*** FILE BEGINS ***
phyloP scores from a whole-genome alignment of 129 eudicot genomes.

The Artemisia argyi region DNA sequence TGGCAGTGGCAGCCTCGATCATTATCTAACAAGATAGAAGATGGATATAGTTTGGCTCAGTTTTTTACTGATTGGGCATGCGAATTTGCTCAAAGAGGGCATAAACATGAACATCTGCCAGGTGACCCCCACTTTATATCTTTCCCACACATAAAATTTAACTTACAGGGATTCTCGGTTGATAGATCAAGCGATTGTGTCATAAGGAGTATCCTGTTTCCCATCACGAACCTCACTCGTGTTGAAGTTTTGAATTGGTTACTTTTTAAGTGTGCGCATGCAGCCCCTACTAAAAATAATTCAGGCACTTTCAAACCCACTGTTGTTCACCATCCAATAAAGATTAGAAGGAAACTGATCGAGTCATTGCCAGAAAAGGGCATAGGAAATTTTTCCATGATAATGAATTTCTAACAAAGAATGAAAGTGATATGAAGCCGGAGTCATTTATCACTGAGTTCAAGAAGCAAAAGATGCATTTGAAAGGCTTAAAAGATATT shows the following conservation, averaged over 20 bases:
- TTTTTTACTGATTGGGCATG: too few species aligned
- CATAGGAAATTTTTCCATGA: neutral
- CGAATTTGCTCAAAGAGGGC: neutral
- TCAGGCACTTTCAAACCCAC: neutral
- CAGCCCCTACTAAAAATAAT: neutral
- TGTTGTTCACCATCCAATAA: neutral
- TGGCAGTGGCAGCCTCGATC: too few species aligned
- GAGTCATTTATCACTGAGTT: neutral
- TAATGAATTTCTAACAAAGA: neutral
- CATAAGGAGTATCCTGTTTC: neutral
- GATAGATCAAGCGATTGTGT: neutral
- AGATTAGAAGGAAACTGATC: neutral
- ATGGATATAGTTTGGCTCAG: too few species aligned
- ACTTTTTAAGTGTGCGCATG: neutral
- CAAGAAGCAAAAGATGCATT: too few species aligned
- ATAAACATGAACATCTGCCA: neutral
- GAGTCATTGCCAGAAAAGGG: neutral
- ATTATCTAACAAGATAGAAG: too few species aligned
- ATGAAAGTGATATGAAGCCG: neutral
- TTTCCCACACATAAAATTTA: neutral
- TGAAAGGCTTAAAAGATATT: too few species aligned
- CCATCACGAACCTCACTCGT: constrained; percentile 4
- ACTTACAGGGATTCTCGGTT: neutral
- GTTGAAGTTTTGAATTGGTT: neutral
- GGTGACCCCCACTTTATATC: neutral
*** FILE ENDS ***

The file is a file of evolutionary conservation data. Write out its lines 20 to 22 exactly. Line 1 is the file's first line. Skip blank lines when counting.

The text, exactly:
- ATTATCTAACAAGATAGAAG: too few species aligned
- ATGAAAGTGATATGAAGCCG: neutral
- TTTCCCACACATAAAATTTA: neutral